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Personality types in the office

06 April 2022

Life would be boring if we were all the same. Different personality types are something that keeps the world interesting, but managing and interacting with them can sometimes be tricky.

Whether we agree or not, we all tend to fall into categories that define our personality and how we best operate while at work. There’s no right or wrong way to be when discussing personality types, but knowing how to interact with each can make the difference between a good relationship and a bad one.

The Solo Artist

It’s not a great surprise to hear that solo artists prefer to work alone, or at least in small groups. They often shy away from starting conversations and prefer to work in quiet spaces with as few people as possible, but are usually hard workers with a noticeable creative streak.  

Solo artists aren’t simply lone wolves who growl when others are around. They often work very well in one to ones or in small groups where they feel comfortable and can express themselves.

The High Achiever

High achievers are probably one of the most common personality types. While many in the office may strive for the top, high achievers take it to the next level and are not adverse to working overtime or coming in early to get extra work done.  

High achievers place their progression as the cornerstone of the career and everything else must fit in around it. Their drive and ambition can at times be relentless, which is something that can come into conflict with others in the office, but well-directed it can be used to excellent effect.

Their downside is that they can stubborn and callous when it comes to something or someone that they believe is standing in their way to the top.

The (Natural Born) Leader

A leader, whether natural or perceived, is somebody who is constantly looking to pull the team forward - whether it’s actually their job or not. Leaders like to be at the forefront of things in the office and take great pride in helping to motivate and improve other employees.

They often come with wonderful confidence and charisma that can sweep others along without them even realizing it and their enthusiasm and drive can be infectious.

But you need to be somewhat careful with leaders. A leader who has a natural ability to head a team and who has just the right combination of steel and empathy can be a rare find and one you should hold on to for dear life if it appears. Yet, often leaders turn out to be far from natural born. Many choose leadership because of power and authority and it’s highly questionable whether you want this kind of person as a leader.

The Social Extrovert

The social extrovert is in many ways the exact opposite of the solo artist, a person who relishes any opportunity for social interaction, whether that be in the break room, next to the printer, or in the hallways.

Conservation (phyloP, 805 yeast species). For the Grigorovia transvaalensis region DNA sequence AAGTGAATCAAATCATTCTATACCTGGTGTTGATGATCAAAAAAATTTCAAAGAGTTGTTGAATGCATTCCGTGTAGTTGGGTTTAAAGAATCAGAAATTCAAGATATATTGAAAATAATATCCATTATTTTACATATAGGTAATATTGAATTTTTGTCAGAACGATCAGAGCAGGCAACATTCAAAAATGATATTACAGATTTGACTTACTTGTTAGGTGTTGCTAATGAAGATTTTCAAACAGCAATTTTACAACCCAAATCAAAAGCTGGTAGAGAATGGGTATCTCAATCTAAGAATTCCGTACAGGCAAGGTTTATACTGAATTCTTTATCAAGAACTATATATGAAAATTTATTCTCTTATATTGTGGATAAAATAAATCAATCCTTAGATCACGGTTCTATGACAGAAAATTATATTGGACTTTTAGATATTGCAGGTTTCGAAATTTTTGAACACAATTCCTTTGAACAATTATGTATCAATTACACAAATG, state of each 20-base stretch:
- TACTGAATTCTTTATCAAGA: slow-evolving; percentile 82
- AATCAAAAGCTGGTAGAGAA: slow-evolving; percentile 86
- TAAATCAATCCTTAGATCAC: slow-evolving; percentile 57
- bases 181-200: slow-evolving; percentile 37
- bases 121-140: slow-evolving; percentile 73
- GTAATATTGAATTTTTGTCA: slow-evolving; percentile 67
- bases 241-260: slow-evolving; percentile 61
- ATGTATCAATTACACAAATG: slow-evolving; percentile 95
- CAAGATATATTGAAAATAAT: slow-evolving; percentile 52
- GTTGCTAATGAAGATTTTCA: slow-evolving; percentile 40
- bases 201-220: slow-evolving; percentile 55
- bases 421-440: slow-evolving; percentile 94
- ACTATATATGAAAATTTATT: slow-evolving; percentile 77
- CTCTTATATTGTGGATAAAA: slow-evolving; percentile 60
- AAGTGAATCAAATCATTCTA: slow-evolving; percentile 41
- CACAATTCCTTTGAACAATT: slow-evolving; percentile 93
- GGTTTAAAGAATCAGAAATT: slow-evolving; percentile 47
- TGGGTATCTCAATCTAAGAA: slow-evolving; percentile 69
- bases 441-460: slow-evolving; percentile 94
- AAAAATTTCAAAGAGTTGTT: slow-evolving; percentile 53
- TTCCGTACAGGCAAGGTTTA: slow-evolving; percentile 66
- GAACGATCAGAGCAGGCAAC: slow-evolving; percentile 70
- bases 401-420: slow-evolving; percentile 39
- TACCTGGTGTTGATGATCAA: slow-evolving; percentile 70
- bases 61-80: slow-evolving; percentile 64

It’s important to remember that extroverts tend to gain strength from being around people and can sometimes feel uncomfortable when alone. Unsurprisingly, it was the social extroverts who suffered most during lockdown.

Extroverts can be hugely beneficial to a company when used in the right and if you can play up to their strengths by asking them to perform tasks that require plenty of talking and meeting new people, chances are they’ll thrive.

However, extroversion of course comes with its downsides and having people in the office who are constantly looking to have a chat rather than work can be frustrating and even irritating for other employees. If this is the case, it’s also best to have a quiet word with the social extrovert and explain the boundaries clearly to them.

The Innovator

Innovators are always looking for a new way to do things, or simply a way to do things slightly different to save on time or money. They are natural risk-takers and are forever drawn to launching into the unknown to test a new theory or product.

Some of the world’s greatest breakthroughs have come from innovators and their imagination and daring can be an excellent asset to any company. They greedily learn all they can and see rules and guidelines as merely constraints waiting to be broken.

Like anybody who has the head in the clouds from time to time, an innovator can sometimes fall down rabbit holes that can severly affect their productivity. If possible, assign them projects and give them ambitious goals that will require all of their innovation know-how.  

The Logician

Logicians are happiest when they can sit down and analyse a problem quietly without the emotional distractions that often occur. They are usually inventive, creative, and intelligent, but sometimes lack people skills.

If you need some data carefully analysed, a job that many would consider close to watching paint dry, logicians are the ones you turn to. They often relish such challenges and enjoy working by themselves and in peace.

This type of personality can sometimes come into conflict with more outgoing personality types, such as the social extrovert, and they can come across as cold and insensitive, especially when it comes to making decisions - but never underestimate this kind of thinking. Decisions based purely on emotions often run into problems, but logicians can supply a level-headed response when it’s really needed.